Use the showcomponent command to display the location status of a component (enabled or disabled). In some cases, certain components identified as disabled cannot be enabled. If the POST status in the showcomponent output for a disabled component is chs (abbreviation for component health status), the component cannot be enabled, based on the current diagnostic data maintained for the component. For additional information on component health status, see Automatic Diagnosis and Recovery Overview.
Systems with redundant System Controller boards support the SC failover capability. In a high-availability system controller configuration, the SC failover mechanism triggers the switchover of the main SC to the spare if the main SC fails. Within approximately five minutes or less, the spare SC becomes the main and takes over all system controller operations. For details on SC failover, see SC Failover Overview.
When the SC detects a domain hardware error, it pauses the domain. The firmware includes an auto-diagnosis (AD) engine that tries to identify either the single or multiple components responsible for the error. If possible, the SC disables (deconfigures) those components so that they cannot be used by the system.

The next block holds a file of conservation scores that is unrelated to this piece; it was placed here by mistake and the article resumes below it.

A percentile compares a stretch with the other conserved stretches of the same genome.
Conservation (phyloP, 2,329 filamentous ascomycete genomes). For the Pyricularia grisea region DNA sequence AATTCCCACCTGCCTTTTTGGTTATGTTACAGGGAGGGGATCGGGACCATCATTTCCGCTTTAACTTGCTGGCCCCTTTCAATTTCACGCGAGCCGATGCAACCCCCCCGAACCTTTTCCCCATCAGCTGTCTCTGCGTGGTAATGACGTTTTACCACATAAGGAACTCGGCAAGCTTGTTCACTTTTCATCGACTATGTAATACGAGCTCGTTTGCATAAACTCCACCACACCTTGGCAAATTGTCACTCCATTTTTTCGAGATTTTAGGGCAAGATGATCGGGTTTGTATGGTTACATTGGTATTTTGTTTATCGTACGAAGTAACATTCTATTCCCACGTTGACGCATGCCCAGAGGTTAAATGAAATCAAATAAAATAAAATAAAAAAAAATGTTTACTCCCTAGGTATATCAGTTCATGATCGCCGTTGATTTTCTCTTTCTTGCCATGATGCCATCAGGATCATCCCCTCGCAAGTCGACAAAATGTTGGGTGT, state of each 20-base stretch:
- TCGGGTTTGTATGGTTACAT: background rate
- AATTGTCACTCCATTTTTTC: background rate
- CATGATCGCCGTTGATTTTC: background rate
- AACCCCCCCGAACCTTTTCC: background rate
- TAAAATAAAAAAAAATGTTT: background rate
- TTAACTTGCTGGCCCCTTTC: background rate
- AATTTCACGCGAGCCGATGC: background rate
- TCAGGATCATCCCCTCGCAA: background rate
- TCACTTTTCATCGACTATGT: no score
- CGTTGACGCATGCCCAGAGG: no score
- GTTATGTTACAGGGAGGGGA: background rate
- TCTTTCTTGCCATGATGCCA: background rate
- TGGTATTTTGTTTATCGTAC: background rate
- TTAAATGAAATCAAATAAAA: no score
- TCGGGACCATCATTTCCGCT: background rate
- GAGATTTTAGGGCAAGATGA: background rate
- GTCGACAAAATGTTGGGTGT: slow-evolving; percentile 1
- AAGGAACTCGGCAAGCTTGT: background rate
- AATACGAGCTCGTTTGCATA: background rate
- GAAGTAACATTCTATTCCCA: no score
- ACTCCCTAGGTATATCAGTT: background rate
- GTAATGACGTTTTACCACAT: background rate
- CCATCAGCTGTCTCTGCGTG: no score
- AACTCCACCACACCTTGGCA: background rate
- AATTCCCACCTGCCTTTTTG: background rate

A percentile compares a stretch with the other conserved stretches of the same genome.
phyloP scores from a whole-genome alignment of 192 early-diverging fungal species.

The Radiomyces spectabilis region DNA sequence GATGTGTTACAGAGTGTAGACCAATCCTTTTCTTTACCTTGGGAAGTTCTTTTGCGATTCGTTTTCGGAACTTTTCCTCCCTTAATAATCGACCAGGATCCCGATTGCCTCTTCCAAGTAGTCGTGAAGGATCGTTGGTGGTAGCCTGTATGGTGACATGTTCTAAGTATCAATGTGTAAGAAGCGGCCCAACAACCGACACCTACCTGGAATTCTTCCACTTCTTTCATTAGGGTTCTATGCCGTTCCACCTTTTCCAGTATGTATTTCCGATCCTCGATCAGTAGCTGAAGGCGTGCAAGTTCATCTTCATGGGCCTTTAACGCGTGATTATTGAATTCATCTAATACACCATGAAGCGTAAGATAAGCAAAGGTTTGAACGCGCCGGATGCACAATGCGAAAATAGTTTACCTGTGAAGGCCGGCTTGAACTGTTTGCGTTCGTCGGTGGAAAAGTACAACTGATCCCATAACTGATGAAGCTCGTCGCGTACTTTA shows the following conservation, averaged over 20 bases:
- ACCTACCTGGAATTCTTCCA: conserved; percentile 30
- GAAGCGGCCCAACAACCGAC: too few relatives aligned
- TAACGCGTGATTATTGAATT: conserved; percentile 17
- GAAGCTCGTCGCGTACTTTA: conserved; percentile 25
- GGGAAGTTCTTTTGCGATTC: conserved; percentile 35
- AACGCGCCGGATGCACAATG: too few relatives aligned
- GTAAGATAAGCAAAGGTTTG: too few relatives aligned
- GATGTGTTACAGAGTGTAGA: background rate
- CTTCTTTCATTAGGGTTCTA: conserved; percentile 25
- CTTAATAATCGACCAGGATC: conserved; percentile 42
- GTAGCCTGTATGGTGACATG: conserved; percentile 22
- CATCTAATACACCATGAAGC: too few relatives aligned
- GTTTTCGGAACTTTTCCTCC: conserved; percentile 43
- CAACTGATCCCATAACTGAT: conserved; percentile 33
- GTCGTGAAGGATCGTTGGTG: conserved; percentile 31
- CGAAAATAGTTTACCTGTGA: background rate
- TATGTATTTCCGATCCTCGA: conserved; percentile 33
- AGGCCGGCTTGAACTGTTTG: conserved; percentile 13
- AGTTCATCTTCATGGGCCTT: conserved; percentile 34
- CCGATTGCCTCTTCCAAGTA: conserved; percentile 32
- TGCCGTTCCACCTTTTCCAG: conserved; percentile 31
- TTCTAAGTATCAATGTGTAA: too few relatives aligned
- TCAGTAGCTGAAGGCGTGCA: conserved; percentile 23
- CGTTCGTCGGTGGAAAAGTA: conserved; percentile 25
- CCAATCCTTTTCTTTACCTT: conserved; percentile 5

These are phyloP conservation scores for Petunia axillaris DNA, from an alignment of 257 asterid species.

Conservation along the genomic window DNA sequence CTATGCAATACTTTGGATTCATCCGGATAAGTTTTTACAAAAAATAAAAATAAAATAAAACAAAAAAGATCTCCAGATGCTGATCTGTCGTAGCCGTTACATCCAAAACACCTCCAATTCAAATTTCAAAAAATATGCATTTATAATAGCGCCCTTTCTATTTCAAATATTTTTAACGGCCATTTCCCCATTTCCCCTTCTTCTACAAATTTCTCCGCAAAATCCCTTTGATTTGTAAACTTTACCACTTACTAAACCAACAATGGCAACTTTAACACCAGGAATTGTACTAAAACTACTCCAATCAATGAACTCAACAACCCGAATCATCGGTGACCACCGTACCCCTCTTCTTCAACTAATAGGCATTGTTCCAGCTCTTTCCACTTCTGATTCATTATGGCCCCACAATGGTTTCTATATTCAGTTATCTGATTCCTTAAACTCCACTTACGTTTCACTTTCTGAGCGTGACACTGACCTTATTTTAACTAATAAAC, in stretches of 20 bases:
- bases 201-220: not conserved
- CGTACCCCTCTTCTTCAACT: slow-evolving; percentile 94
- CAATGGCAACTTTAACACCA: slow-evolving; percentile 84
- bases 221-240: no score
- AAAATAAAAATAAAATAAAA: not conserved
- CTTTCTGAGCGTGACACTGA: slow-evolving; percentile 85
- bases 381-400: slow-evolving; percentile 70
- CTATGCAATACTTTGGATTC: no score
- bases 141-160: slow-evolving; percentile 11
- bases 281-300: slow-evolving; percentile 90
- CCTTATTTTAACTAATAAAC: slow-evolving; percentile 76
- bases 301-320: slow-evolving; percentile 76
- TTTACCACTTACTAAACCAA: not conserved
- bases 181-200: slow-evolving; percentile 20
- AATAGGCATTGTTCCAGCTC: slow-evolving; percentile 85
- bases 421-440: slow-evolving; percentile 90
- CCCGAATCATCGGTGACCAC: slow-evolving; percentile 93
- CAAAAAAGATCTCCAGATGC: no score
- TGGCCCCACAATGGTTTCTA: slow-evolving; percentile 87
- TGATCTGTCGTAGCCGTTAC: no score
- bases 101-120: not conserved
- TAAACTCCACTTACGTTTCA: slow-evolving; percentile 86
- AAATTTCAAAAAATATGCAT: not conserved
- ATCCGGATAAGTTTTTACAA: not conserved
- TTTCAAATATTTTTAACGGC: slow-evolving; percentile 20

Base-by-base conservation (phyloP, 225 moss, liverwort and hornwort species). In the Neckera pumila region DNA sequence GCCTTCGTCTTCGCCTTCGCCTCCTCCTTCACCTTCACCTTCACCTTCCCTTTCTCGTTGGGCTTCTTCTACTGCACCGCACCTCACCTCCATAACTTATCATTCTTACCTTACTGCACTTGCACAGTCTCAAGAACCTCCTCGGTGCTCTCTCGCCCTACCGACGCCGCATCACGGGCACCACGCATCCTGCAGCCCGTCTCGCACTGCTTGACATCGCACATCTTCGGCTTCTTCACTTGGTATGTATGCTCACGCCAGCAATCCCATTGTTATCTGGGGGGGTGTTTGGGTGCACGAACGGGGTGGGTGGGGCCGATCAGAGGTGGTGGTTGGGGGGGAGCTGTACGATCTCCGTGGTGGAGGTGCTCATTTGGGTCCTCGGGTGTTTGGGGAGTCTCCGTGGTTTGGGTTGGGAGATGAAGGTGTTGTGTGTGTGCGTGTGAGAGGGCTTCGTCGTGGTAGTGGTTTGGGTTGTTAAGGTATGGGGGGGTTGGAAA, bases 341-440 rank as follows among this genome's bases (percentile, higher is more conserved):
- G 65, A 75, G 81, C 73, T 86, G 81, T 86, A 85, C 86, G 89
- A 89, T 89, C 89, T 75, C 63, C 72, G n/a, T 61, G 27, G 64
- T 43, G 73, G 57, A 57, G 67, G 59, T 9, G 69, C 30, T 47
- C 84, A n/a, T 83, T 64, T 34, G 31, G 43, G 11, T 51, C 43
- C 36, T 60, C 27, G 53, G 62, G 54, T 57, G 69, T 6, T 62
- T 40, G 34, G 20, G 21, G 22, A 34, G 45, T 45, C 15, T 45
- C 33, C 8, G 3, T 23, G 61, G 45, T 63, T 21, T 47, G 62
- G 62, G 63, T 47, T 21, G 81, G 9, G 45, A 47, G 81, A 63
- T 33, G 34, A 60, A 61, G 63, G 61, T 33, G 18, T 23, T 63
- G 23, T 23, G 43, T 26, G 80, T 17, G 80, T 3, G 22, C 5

After the auto-diagnosis, the SC automatically reboots the domain, provided that the reboot-on-error parameter of the setupdomain command parameter is set to true, as part of the auto-restoration process. For details on the AD engine and the auto-restoration process, see Automatic Diagnosis and Recovery Overview.
An automatic reboot of a specific domain can occur up to a maximum of three times. After the third automatic reboot, the domain is paused if another hardware error occurs, and the error reboots are stopped. Rather than restarting the domain manually, contact your service provider for assistance on resolving the domain hardware error.
If you set the reboot-on-error parameter to false, the domain is paused when the SC detects a domain hardware error. You must manually restart the domain (perform setkeyswitch off and then setkeyswitch on).